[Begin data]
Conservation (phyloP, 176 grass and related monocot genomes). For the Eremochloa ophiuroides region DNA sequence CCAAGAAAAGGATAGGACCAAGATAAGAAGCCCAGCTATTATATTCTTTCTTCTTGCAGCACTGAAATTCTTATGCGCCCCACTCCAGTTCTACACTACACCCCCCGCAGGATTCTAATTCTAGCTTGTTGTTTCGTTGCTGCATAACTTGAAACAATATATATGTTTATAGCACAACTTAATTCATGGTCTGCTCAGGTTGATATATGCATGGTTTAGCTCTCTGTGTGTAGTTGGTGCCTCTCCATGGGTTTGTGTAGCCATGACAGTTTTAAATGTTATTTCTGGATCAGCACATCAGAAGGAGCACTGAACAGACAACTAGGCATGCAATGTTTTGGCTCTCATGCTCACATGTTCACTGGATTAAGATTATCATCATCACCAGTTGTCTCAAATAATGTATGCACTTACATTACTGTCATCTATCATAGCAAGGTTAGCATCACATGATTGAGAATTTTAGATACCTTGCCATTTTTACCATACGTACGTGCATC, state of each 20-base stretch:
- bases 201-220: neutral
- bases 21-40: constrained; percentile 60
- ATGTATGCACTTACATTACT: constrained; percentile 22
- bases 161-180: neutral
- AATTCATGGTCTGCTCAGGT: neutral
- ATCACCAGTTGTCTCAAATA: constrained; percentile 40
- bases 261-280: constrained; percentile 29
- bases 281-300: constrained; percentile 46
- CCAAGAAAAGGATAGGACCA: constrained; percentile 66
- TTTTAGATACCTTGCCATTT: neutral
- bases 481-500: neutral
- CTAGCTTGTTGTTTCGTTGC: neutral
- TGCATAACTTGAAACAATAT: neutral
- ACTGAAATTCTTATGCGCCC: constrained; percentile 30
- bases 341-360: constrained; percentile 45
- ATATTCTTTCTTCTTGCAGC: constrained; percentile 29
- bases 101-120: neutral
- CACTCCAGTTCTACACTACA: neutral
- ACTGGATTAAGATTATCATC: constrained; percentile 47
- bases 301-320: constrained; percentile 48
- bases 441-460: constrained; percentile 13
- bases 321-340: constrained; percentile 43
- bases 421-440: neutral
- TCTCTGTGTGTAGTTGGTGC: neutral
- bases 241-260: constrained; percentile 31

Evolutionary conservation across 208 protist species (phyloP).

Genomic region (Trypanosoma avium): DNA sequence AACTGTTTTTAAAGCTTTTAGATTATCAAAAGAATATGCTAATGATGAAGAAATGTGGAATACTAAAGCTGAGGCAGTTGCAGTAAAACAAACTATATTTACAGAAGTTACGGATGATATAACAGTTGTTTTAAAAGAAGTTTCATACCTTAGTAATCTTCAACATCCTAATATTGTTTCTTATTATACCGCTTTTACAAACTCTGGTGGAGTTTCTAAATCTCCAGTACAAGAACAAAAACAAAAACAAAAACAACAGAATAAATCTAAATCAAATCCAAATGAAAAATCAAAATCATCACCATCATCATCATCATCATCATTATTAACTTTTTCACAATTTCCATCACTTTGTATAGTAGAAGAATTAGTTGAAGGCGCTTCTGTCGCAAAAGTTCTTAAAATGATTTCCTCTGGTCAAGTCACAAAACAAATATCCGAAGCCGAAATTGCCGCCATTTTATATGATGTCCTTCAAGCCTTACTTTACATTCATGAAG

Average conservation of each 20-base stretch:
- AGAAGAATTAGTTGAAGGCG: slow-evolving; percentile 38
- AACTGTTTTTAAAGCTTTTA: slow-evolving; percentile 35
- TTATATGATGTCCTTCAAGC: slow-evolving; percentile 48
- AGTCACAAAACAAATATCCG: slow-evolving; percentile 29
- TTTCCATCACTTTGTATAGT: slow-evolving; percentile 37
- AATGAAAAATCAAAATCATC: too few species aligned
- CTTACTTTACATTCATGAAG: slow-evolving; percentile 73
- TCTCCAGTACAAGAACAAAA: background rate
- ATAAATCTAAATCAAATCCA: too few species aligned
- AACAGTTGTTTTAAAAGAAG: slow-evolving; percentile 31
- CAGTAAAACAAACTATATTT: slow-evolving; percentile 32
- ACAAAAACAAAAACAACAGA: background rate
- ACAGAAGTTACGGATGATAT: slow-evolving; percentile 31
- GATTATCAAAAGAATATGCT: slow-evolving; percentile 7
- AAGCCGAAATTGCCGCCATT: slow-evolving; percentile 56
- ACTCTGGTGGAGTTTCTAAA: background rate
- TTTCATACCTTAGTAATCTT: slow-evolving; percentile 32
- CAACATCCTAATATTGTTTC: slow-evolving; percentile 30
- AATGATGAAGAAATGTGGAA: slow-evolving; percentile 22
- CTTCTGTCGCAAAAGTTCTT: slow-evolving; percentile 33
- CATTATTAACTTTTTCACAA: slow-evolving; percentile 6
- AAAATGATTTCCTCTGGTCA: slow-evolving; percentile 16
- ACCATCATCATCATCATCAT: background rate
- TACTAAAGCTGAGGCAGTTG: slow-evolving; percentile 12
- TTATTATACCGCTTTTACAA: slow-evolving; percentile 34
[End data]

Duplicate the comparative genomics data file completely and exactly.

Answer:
Conservation (phyloP, 176 grass and related monocot genomes). For the Eremochloa ophiuroides region DNA sequence CCAAGAAAAGGATAGGACCAAGATAAGAAGCCCAGCTATTATATTCTTTCTTCTTGCAGCACTGAAATTCTTATGCGCCCCACTCCAGTTCTACACTACACCCCCCGCAGGATTCTAATTCTAGCTTGTTGTTTCGTTGCTGCATAACTTGAAACAATATATATGTTTATAGCACAACTTAATTCATGGTCTGCTCAGGTTGATATATGCATGGTTTAGCTCTCTGTGTGTAGTTGGTGCCTCTCCATGGGTTTGTGTAGCCATGACAGTTTTAAATGTTATTTCTGGATCAGCACATCAGAAGGAGCACTGAACAGACAACTAGGCATGCAATGTTTTGGCTCTCATGCTCACATGTTCACTGGATTAAGATTATCATCATCACCAGTTGTCTCAAATAATGTATGCACTTACATTACTGTCATCTATCATAGCAAGGTTAGCATCACATGATTGAGAATTTTAGATACCTTGCCATTTTTACCATACGTACGTGCATC, state of each 20-base stretch:
- bases 201-220: neutral
- bases 21-40: constrained; percentile 60
- ATGTATGCACTTACATTACT: constrained; percentile 22
- bases 161-180: neutral
- AATTCATGGTCTGCTCAGGT: neutral
- ATCACCAGTTGTCTCAAATA: constrained; percentile 40
- bases 261-280: constrained; percentile 29
- bases 281-300: constrained; percentile 46
- CCAAGAAAAGGATAGGACCA: constrained; percentile 66
- TTTTAGATACCTTGCCATTT: neutral
- bases 481-500: neutral
- CTAGCTTGTTGTTTCGTTGC: neutral
- TGCATAACTTGAAACAATAT: neutral
- ACTGAAATTCTTATGCGCCC: constrained; percentile 30
- bases 341-360: constrained; percentile 45
- ATATTCTTTCTTCTTGCAGC: constrained; percentile 29
- bases 101-120: neutral
- CACTCCAGTTCTACACTACA: neutral
- ACTGGATTAAGATTATCATC: constrained; percentile 47
- bases 301-320: constrained; percentile 48
- bases 441-460: constrained; percentile 13
- bases 321-340: constrained; percentile 43
- bases 421-440: neutral
- TCTCTGTGTGTAGTTGGTGC: neutral
- bases 241-260: constrained; percentile 31

Evolutionary conservation across 208 protist species (phyloP).

Genomic region (Trypanosoma avium): DNA sequence AACTGTTTTTAAAGCTTTTAGATTATCAAAAGAATATGCTAATGATGAAGAAATGTGGAATACTAAAGCTGAGGCAGTTGCAGTAAAACAAACTATATTTACAGAAGTTACGGATGATATAACAGTTGTTTTAAAAGAAGTTTCATACCTTAGTAATCTTCAACATCCTAATATTGTTTCTTATTATACCGCTTTTACAAACTCTGGTGGAGTTTCTAAATCTCCAGTACAAGAACAAAAACAAAAACAAAAACAACAGAATAAATCTAAATCAAATCCAAATGAAAAATCAAAATCATCACCATCATCATCATCATCATCATTATTAACTTTTTCACAATTTCCATCACTTTGTATAGTAGAAGAATTAGTTGAAGGCGCTTCTGTCGCAAAAGTTCTTAAAATGATTTCCTCTGGTCAAGTCACAAAACAAATATCCGAAGCCGAAATTGCCGCCATTTTATATGATGTCCTTCAAGCCTTACTTTACATTCATGAAG

Average conservation of each 20-base stretch:
- AGAAGAATTAGTTGAAGGCG: slow-evolving; percentile 38
- AACTGTTTTTAAAGCTTTTA: slow-evolving; percentile 35
- TTATATGATGTCCTTCAAGC: slow-evolving; percentile 48
- AGTCACAAAACAAATATCCG: slow-evolving; percentile 29
- TTTCCATCACTTTGTATAGT: slow-evolving; percentile 37
- AATGAAAAATCAAAATCATC: too few species aligned
- CTTACTTTACATTCATGAAG: slow-evolving; percentile 73
- TCTCCAGTACAAGAACAAAA: background rate
- ATAAATCTAAATCAAATCCA: too few species aligned
- AACAGTTGTTTTAAAAGAAG: slow-evolving; percentile 31
- CAGTAAAACAAACTATATTT: slow-evolving; percentile 32
- ACAAAAACAAAAACAACAGA: background rate
- ACAGAAGTTACGGATGATAT: slow-evolving; percentile 31
- GATTATCAAAAGAATATGCT: slow-evolving; percentile 7
- AAGCCGAAATTGCCGCCATT: slow-evolving; percentile 56
- ACTCTGGTGGAGTTTCTAAA: background rate
- TTTCATACCTTAGTAATCTT: slow-evolving; percentile 32
- CAACATCCTAATATTGTTTC: slow-evolving; percentile 30
- AATGATGAAGAAATGTGGAA: slow-evolving; percentile 22
- CTTCTGTCGCAAAAGTTCTT: slow-evolving; percentile 33
- CATTATTAACTTTTTCACAA: slow-evolving; percentile 6
- AAAATGATTTCCTCTGGTCA: slow-evolving; percentile 16
- ACCATCATCATCATCATCAT: background rate
- TACTAAAGCTGAGGCAGTTG: slow-evolving; percentile 12
- TTATTATACCGCTTTTACAA: slow-evolving; percentile 34